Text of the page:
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California State Senate. (Photo: Kevin Sanders for California Globe)

Legislative Approval of an Memorandum of Understanding

Only in the Senate must a bill containing an MOU be ‘in print’

By Chris Micheli, September 22, 2022 6:37 am

The California Legislature is required to adopt a memorandum of understanding (MOU) through enactment of a bill, after the MOU has been negotiated and finalized between the Governor and the relevant bargaining unit of the state’s workforce. Neither the Assembly Rules nor the Joint Rules of the Senate and Assembly contain any provision for the adoption of an MOU.

However, Senate Rule 29.4 deals with “Bills Approving Memoranda of Understanding.” SR 29.4 provides: “The Senate may not pass a bill that approves a memorandum of understanding, for purposes of Section 3517.5 and following of the Government Code, until the final version of the subject memorandum of understanding is received by the Secretary of the Senate and made available for review for seven legislative days and its availability for review noted in the Senate Daily Journal for that period.”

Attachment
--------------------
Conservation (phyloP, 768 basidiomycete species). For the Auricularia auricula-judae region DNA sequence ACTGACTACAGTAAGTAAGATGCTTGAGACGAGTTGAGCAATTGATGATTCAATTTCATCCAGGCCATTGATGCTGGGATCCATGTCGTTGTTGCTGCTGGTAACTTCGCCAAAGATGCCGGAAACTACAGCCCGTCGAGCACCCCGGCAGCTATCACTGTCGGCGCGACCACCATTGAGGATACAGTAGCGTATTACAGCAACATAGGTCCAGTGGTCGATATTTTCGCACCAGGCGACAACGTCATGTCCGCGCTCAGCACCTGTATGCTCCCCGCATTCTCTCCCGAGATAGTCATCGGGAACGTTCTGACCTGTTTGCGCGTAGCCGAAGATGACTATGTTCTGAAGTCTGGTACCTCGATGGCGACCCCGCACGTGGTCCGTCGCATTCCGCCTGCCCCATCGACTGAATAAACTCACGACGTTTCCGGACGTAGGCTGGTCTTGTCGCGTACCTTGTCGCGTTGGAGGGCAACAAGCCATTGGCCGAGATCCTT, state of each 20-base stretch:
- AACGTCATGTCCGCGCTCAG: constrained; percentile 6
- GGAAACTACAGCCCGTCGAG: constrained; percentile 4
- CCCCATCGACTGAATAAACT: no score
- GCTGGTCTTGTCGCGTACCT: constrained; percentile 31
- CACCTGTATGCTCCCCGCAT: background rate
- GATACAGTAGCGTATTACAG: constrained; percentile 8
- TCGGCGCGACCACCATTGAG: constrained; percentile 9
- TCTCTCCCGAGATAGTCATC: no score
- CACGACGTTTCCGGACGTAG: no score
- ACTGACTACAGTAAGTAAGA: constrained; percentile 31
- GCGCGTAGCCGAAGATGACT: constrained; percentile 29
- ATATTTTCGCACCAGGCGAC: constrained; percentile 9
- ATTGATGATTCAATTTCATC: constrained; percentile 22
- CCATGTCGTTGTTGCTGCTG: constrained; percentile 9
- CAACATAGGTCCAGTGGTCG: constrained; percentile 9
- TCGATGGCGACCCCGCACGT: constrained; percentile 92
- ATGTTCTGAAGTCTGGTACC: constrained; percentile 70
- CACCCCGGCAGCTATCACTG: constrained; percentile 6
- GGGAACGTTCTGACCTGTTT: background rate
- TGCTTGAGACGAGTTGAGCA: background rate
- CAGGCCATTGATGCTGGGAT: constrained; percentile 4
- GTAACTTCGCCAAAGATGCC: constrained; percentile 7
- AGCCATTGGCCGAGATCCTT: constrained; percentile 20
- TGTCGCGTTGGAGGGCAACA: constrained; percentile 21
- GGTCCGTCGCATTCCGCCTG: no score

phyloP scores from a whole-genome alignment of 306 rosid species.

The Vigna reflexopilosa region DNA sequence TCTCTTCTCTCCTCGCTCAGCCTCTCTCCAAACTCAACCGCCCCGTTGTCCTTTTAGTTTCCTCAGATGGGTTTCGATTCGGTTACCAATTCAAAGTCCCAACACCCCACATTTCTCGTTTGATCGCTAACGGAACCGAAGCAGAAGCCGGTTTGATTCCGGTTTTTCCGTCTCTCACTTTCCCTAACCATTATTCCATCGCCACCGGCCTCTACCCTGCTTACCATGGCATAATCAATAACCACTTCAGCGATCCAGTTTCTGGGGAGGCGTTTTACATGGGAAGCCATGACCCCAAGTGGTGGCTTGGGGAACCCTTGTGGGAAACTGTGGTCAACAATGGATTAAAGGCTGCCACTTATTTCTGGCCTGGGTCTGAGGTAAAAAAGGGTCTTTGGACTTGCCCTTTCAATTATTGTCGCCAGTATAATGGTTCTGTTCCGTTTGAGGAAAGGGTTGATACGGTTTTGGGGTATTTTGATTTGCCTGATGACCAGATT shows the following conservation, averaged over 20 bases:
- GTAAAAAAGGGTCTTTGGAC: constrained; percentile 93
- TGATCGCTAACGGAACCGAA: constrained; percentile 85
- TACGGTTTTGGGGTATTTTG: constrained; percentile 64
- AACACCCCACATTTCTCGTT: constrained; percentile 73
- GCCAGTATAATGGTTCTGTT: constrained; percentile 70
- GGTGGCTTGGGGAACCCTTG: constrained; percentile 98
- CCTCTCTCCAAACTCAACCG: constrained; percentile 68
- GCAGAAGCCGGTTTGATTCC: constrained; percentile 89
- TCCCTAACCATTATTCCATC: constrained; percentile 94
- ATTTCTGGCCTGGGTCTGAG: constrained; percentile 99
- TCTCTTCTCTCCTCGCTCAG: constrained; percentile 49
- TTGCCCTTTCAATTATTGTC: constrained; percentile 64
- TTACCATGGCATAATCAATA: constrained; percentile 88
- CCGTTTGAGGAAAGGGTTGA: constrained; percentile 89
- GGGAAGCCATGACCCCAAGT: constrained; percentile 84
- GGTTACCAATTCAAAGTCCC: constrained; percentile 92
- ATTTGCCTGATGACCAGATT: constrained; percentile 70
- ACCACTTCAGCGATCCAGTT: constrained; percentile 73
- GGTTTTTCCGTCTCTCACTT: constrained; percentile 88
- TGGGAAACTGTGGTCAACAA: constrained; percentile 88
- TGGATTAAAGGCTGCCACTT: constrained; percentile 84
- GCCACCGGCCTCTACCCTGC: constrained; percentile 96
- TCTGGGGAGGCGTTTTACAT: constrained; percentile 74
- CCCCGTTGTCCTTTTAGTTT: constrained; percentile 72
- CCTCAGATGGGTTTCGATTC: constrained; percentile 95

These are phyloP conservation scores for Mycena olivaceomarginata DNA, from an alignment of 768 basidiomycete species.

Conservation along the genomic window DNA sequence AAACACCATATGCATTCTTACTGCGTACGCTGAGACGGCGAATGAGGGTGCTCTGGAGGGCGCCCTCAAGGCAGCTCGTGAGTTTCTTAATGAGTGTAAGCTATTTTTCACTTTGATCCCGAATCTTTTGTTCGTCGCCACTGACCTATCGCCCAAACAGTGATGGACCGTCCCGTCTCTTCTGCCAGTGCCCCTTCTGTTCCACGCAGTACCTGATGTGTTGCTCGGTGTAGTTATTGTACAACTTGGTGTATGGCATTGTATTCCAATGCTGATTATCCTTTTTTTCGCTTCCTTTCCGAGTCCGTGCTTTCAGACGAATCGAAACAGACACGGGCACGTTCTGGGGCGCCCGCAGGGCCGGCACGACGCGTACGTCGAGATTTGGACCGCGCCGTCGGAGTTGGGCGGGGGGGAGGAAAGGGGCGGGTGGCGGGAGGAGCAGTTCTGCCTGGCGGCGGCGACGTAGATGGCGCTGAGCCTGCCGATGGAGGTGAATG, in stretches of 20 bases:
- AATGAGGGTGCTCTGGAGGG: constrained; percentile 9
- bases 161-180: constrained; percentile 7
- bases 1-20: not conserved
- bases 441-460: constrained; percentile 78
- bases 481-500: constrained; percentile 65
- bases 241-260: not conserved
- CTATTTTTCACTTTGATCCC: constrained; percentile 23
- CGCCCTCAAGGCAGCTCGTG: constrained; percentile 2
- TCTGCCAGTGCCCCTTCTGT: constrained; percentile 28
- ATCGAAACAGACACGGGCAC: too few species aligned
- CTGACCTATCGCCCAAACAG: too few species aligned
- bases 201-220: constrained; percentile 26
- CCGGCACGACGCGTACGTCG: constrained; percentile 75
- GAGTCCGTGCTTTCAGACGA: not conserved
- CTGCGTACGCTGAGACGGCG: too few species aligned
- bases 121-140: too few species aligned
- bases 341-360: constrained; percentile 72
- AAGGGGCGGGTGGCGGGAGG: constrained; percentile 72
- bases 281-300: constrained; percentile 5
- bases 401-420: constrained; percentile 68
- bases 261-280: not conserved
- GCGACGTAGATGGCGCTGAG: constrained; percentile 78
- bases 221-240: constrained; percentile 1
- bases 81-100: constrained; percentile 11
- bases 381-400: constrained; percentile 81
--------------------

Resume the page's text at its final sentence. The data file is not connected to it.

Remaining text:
Government Code Section 3517.5 provides: “If agreement is reached between the Governor and the recognized employee organization, they shall jointly prepare a written memorandum of such understanding which shall be presented, when appropriate, to the Legislature for determination.” So, there is a statutory requirement for the Legislature to approve the MOU, which is done so by enacting a bill.

As a result of this provision, only in the Senate must a bill containing an MOU be “in print” and available for public review for seven days before the bill is voted on by the Senate.

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